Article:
Windows 1.0

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Windows 1.0 is a 16-bit graphical operating environment that was released on 20 November 1985[1]. It was Microsoft's first attempt to implement a multi-tasking graphical user interface-based operating environment on the PC platform. Windows 1.0 was the first version of Windows launched. It was succeeded by Windows 2.0.

Contents

History

Version 1.02, released in May 1986, was international and had editions in several European languages. Version 1.03, released in August 1986, was for the US- and international market, with enhancements making it consistent with the international release. It included drivers for European keyboards and additional screen and printer drivers. Version 1.04, released in April 1987, added support for the VGA graphics adapters of the new IBM PS/2 computers.[citation needed] At the same time, Microsoft and IBM announced the introduction of OS/2 and its graphical OS/2 Presentation Manager, which were supposed to ultimately replace both MS-DOS and Windows.

Windows 1.0 was superseded by Windows 2.0 in November 1987, but supported by Microsoft for sixteen years, until 31 December 2001.

Competition

The history of Windows dates back to September 1981, when the project named "Interface Manager" was started. It was first presented to the public on 10 November 1983, renamed to "Microsoft Windows"; the two years of delay before release led to charges that it was "vaporware". The initially announced version of Windows had features so much resembling the Macintosh interface that Microsoft had to change many of them: overlapping windows, although supported by the GUI engine, weren't allowed for exactly this reason. The announcement of Windows' imminent arrival in 1985 probably did not help the sales of VisiCorp's VisiOn environment which debuted at the same time. However, even when finally released, Windows 1.0 aroused little interest.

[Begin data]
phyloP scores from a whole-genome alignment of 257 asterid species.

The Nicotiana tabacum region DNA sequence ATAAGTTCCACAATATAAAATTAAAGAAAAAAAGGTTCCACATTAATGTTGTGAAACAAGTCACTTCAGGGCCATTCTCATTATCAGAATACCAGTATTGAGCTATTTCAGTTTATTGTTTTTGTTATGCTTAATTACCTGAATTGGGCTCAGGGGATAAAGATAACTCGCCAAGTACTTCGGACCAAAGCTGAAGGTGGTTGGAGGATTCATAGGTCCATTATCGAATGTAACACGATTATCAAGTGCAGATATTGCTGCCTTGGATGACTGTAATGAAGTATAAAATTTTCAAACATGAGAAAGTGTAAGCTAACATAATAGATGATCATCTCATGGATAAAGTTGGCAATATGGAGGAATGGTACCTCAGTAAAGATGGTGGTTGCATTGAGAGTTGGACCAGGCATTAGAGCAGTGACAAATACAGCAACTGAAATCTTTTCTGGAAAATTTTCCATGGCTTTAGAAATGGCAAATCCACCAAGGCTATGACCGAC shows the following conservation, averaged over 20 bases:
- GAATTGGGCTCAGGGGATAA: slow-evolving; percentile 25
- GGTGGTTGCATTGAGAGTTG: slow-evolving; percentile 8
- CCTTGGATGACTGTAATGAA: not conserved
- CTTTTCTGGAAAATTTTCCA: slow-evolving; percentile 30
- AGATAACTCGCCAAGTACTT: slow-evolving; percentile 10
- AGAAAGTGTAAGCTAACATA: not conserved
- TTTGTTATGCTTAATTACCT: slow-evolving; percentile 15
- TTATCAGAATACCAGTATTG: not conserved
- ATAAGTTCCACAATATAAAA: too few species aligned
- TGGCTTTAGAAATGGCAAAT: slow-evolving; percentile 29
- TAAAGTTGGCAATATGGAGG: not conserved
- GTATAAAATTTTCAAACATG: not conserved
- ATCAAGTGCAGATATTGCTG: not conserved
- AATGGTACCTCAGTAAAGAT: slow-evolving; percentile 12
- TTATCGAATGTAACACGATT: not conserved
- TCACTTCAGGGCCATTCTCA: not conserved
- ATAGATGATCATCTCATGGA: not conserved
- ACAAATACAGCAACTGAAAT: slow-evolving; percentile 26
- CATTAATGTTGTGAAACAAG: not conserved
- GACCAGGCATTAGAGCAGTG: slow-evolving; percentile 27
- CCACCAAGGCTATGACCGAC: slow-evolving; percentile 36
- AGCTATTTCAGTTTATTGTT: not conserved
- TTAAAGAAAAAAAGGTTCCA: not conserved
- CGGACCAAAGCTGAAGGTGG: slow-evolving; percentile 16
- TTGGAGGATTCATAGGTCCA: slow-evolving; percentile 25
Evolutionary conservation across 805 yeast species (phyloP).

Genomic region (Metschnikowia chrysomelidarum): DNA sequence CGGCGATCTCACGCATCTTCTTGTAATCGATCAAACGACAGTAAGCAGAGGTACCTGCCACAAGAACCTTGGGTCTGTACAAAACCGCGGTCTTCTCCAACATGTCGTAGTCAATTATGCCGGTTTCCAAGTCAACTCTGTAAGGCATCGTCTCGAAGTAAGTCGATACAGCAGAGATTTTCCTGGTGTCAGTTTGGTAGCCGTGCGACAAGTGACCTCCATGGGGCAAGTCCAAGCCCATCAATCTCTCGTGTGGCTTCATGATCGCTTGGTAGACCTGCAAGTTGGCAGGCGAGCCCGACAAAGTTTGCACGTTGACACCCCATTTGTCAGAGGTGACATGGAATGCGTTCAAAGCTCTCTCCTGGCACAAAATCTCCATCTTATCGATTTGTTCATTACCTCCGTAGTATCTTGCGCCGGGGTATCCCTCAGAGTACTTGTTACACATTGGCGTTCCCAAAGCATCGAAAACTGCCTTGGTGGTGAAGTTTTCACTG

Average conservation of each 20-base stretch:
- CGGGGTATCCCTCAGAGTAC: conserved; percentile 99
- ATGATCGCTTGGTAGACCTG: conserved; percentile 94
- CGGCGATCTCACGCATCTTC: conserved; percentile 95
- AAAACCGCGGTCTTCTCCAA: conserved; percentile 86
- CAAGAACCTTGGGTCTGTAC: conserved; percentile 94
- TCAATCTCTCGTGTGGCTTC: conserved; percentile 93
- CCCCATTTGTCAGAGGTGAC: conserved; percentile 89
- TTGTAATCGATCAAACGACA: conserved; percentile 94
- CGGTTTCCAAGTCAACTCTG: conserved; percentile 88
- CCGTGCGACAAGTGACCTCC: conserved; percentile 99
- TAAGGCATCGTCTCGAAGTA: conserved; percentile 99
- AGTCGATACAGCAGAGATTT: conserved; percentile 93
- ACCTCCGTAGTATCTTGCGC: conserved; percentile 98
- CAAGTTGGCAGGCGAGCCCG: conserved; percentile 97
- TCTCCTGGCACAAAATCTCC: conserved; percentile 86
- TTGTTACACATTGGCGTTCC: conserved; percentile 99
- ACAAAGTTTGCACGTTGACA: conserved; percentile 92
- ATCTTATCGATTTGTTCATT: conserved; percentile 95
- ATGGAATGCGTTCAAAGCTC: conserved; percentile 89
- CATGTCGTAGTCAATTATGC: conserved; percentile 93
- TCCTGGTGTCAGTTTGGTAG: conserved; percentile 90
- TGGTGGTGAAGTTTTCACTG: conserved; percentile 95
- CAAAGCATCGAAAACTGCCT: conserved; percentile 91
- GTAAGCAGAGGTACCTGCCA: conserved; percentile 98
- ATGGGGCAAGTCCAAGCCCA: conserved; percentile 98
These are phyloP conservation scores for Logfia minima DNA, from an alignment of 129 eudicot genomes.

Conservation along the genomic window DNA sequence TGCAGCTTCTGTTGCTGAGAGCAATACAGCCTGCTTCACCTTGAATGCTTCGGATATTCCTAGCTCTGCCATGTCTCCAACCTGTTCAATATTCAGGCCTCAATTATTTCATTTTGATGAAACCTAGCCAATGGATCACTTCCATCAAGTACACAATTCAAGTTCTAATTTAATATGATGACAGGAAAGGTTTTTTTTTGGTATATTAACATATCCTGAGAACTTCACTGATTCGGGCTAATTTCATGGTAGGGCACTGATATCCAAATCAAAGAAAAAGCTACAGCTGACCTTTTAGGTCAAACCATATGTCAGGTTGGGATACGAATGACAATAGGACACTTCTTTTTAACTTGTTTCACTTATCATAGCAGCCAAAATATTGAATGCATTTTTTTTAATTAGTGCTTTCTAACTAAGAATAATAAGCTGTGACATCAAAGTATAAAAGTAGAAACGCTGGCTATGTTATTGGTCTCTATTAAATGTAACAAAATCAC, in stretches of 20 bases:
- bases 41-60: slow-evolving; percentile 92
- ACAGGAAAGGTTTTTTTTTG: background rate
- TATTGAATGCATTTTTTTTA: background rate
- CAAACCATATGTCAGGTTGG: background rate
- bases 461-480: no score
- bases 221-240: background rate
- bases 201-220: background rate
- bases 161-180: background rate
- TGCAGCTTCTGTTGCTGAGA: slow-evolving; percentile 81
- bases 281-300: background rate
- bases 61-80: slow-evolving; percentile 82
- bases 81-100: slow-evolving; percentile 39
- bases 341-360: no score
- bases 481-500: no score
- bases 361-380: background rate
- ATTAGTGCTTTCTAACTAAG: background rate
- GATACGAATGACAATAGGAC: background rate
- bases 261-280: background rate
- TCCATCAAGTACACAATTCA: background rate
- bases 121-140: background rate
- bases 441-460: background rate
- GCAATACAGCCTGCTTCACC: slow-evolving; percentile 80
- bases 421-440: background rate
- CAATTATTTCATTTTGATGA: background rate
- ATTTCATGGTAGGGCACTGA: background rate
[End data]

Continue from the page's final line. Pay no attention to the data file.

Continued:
Another GUI for the PC platform at the time was GEM. It used more aspects from the Macintosh GUI, for example the trash can concept (which Microsoft would later employ in future Windows releases) and more generally the desktop interaction. GEM was eventually used as the standard GUI for the Atari's ST range of 68k-based computers, which were sometimes referred to as Jackintoshes (the company being run by Jack Tramiel). GEM was also included in the Amstrad PC1512, probably the first 8086 based PC targeted at the home consumer and sold alongside TV's and washing machines at appliance stores. GEM's resemblance to the Mac OS later caused legal trouble for the manufacturer, Digital Research, who was obliged to seriously cripple the desktop's appearance and functionality (applications were not affected).

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